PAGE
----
Southwestern Spicy Green Beans

I came up with this recipe a couple of years ago in an attempt to jazz up what can often times be a rather blah veggie. My traditional southern way of preparing green beans was not cutting it for TheMan’s flavor loving taste buds. Shortly after learning the differences between good fats and bad fats and the many benefits of a diet rich in good fats I started experimenting with ways to up the good fat content in our daily diets. One of the best good fats is extra virgin, organic coconut oil. Since I hadn’t used this marvelous oil before it took a lot of experimenting for me to learn which dishes played nicely with it and which dishes just really didn’t jive with the whole coconut flavor. Somewhere along the way coconut oil and green beans collided in my world and I’ve been making them this way ever since.  The simplicity of the ingredients does not account for the incredible flavor combination that happens when you throw them all together. People have a hard time believing

Southwestern Spicy Green Beans

1/4+ cup of Extra Virgin, Organic Coconut Oil

1 package Frozen, Uncooked Green Beans(I buy the organic ones from Costco, incredible flavor/texture!)

Powdered: Garlic, Black Pepper, Cumin, Sea Salt and tiniest bit of Cayenne.

Instructions:

Put coconut oil in the skillet or cast iron pan. Set at medium to high heat. As soon as the oil is melted and nice and hot throw bag of green beans on top. If there is not enough oil to “cover” the bottom of the pan add more. Don’t be afraid of the oil! Just keep reminding yourself that this is one of the good guys. Do not stir the green beans for several minutes after you toss them into the oil.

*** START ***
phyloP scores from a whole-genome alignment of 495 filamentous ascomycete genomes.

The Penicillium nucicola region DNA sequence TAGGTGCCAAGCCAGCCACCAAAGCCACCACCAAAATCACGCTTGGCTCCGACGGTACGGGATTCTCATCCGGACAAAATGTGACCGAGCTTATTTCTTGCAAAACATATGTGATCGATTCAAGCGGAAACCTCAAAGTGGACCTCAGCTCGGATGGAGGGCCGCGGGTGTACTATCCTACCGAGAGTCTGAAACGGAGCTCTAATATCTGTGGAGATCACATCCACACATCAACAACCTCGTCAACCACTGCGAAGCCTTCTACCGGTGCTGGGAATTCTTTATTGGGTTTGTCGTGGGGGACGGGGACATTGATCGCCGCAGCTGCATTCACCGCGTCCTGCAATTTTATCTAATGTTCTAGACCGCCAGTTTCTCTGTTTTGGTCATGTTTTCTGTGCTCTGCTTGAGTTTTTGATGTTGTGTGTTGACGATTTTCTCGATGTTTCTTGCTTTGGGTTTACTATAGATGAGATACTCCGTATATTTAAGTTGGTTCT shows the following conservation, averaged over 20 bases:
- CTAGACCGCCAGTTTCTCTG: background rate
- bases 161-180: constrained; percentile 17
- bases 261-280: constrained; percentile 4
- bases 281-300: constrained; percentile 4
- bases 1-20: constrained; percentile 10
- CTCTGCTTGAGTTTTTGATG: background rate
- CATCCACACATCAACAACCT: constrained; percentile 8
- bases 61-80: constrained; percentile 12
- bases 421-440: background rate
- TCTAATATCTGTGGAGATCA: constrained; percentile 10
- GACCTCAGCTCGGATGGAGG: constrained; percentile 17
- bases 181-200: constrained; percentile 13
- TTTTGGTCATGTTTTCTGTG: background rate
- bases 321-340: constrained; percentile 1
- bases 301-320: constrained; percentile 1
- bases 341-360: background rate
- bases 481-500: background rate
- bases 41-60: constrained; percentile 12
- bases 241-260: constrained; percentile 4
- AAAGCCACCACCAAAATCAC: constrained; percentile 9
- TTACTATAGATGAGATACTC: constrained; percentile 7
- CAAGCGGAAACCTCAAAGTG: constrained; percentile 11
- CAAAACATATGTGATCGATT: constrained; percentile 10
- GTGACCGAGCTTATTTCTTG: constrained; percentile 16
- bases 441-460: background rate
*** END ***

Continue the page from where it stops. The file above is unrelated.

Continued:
While the bottom layer is sizzling and getting a nice light brown “sear” begin to liberally sprinkle Garlic Powder, Black Pepper and Cumin. I really have zero clue as to amounts on these because I’ve never measured. I can tell you that by the time you are through you will want them literally “crusted” with spices. I generally do a LOT of garlic, followed by not quite as much black pepper (but still more than you might think is necessary) and last but not least a generous dusting of Cumin in not quite as much quantities as the first two. By the time you get the first three lavished upon the green beans it’s probably time to stir them and basically flip the still frozen “top” ones down to the hot oil at the bottom of the pan. Sprinkle more seasonings if it looks like there was not enough on the top layer to go around.

At this point I begin sprinkling sea salt to taste.  Don’t be afraid to leave the green beans against the hottest part of the pan long enough to get a nice browning effect, it’s part of what makes these so delicious. At the end, after you have taste tested that there are sufficient flavors present and accounted for, and an adequate amount of sea salt gently sprinkle the tiniest amount of cayenne over the whole dish. Flip the beans around and allow a few more minutes on the heat so the cayenne flavor can get thoroughly distributed and meld with the other flavors. The key with the cayenne is to get such a small amount that nobody can really tell exactly what the flavor is and it not be too hot to burn the tongues of the “mild” Peeps. If a super heat sensitivity is present the cayenne can be replaced with mild chili powder (in quantities greater than the cayenne in order to be noticeable at all) although the flavor isn’t nearly as good or as complex.

Part of the goal of this dish is to have some green beans still crunchy and fresh tasting on the inside and others to be over cooked and super soft and have a caramelized flavor from the heat. This is a rather fast dish to prepare and should take no longer than 15 minutes from start to finish.

Spicy Southwestern Green Beans

Spicy Southwestern Green Beans

One thought on “Southwestern Spicy Green Beans

  1. I love your green beans and thanks for refreshing my memory. Sounds like you have perfected the recipe. I slip back into the southern traditional preparation without thinking. The steps you take seem to caramelize the beans natural sugars while searing. I haven’t added the cayenne yet but I now love the cumin flavor.

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